A lot of munging and data plumbing is like this. Take a program that hits ten APIs, extracts the information and splices it together. There’s some higher-level design there, with error handling and the retry behavior and all, but the majority of the work lies in the implementation-level transformations of the raw data. Design specs are too far removed from that to be much help; you want something closer.

And any kind of numerical computing is right out. Most specification languages can express integers but very few can actually model-check them. The only tool I’ve seen that can handle any kind of real number is PRISM, which has… other issues.5 You will not be verifying your mathematical operations at the design level.

Ambiguous Properties

As the Agile folk are fond of saying, the best way to understand what people need is to see how they interact with an existing system. But that doesn’t necessarily mean the system has to be complete: often a prototype is enough. Requirements change often, and our understanding of what’s needed in the early stages is often minimal. There are some properties a system probably shouldn’t have, like “crashes randomly” or “explodes”. But these aren’t necessary properties of a prototype! If a person is using a system to understand what they want from the system, then it’s less important that the system “work”. We’re gathering data.

In a sense, the prototype takes the place of the spec in this stage: instead of iterating on a spec to find system issues, you’re iterating on a prototype to find client issues.

Augmentation Code

This one’s a little messier than the rest. One of my software beliefs is that most programs are either written to automate something so humans don’t have do to it, or augment a human so they can do something better. Graydon Hoare calls this the difference between batch processing and interactive computing. The lines between the two aren’t clear-cut: is a calculator automating away the rote computation or augmenting your ability to do calculations? Little of both, really. But I still find this a useful model.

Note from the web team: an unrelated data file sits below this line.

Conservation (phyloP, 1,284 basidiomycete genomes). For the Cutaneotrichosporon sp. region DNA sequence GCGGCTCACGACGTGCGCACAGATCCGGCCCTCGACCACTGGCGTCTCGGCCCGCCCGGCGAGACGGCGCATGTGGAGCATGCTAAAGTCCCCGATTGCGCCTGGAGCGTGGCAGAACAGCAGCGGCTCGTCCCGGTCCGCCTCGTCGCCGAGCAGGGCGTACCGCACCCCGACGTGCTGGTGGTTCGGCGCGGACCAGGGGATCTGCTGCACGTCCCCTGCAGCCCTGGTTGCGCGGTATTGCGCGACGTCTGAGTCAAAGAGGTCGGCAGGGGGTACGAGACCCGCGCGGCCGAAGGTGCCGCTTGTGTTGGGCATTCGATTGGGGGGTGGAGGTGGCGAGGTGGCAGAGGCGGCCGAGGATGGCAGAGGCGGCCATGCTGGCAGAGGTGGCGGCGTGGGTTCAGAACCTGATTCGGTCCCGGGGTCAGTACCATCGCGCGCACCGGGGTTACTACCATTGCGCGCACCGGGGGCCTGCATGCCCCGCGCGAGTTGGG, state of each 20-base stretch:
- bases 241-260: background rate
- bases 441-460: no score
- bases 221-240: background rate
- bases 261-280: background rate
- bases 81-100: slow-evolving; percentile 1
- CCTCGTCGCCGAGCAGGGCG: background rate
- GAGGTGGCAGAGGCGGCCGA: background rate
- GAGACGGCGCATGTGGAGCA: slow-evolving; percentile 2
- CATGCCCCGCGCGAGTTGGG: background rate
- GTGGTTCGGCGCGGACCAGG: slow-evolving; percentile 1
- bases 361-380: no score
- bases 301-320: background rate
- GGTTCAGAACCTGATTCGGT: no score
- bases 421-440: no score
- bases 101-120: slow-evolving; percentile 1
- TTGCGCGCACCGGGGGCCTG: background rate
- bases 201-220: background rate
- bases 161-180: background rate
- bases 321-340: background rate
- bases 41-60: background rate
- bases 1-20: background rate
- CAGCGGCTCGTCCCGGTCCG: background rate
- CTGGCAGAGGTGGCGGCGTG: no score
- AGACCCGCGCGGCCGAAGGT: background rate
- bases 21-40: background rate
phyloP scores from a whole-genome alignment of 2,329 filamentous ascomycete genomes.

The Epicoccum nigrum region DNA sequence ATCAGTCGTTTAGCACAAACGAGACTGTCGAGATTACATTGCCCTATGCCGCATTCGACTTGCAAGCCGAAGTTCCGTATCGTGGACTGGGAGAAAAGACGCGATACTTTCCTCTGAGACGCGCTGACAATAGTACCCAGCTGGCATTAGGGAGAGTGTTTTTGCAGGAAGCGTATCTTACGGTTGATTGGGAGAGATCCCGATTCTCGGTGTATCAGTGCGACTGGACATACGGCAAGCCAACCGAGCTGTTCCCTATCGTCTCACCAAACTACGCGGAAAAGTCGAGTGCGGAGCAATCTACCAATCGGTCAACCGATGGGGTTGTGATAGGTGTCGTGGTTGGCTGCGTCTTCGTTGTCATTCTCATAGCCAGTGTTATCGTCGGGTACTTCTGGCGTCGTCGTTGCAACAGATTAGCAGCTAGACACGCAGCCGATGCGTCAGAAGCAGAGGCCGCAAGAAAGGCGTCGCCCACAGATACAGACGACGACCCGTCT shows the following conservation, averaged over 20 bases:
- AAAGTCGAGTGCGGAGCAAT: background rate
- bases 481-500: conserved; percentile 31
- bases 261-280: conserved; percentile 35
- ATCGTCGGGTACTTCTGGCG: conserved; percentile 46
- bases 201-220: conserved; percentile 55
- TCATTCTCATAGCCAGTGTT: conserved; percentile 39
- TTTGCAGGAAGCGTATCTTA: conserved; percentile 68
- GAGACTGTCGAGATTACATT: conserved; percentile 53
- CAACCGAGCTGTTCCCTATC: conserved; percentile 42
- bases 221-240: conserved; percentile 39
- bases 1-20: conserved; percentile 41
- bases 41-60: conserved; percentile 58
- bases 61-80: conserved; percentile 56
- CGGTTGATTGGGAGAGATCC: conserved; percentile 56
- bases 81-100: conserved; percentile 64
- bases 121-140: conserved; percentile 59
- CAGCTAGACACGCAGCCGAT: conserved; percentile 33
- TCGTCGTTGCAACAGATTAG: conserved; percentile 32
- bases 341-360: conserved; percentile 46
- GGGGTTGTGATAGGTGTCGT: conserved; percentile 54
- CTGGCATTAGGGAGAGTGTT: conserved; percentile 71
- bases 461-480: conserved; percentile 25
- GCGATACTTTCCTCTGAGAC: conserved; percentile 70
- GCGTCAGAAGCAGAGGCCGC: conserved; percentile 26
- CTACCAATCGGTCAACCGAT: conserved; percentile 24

In my experience, specs are much more useful for automations than augmentations. In an automation, a human might start it up but not necessarily do anything afterwards, so it’s more important that it satisfies invariants. Augmented code has a human constantly in the loop, who can adjust the system and self-correct.

The Pitch

Okay, you’ve read this far, time for the pitch. Formal methods are an incredibly powerful tool. The biggest barrier to using them, in my opinion, is education. FM requires a different mindset from coding and sometimes people have trouble building the intuition. There’s also an implicitly-assumed set of math skills that are easy to learn but hard to realize you need to learn. I wrote a book to help people with this, but nothing beats having an experienced teacher.

You can hire me to do corporate workshops or provide 1-on-1 training to people in your company. I’ve had clients see savings of six-figure savings per year by writing specs, for much the same reasons you save money writing tests. You can contact me here or read more about my services here.

Thanks to Jay Parlar , Lorin Hochstein , and Miikka Koskinen for feedback.


  1. Very briefly: Coq is more for verifying code than designs, which is a more specialist domain. Decision tables are flyweight methods: easy to learn and use, applicable in focused, narrow contexts. Gherkin is informal and code-level, not design-level. [return]
  2. There’s lots of reasons for this. One is the frame problem: X’s doesn’t say what happens to the values in Y’s spec and vice versa, so the composed spec is ill-defined unless you carefully define how they compose. [return]
  3. This requires them to understand the spec language, of course. But I’ve found if you walk someone through a spec, you can explain exactly as much as they need to know relatively quickly. It’s easier to learn to read specs than learn to write them. [return]
  4. More formally, it’s the difference between ∃n ∈ Nodes:Online(n) and □∃ n ∈ Nodes: Online(n). [return]
  5. Like the lack of arrays. And strings. And functions. PRISM is an interesting but extremely niche modeling language. [return]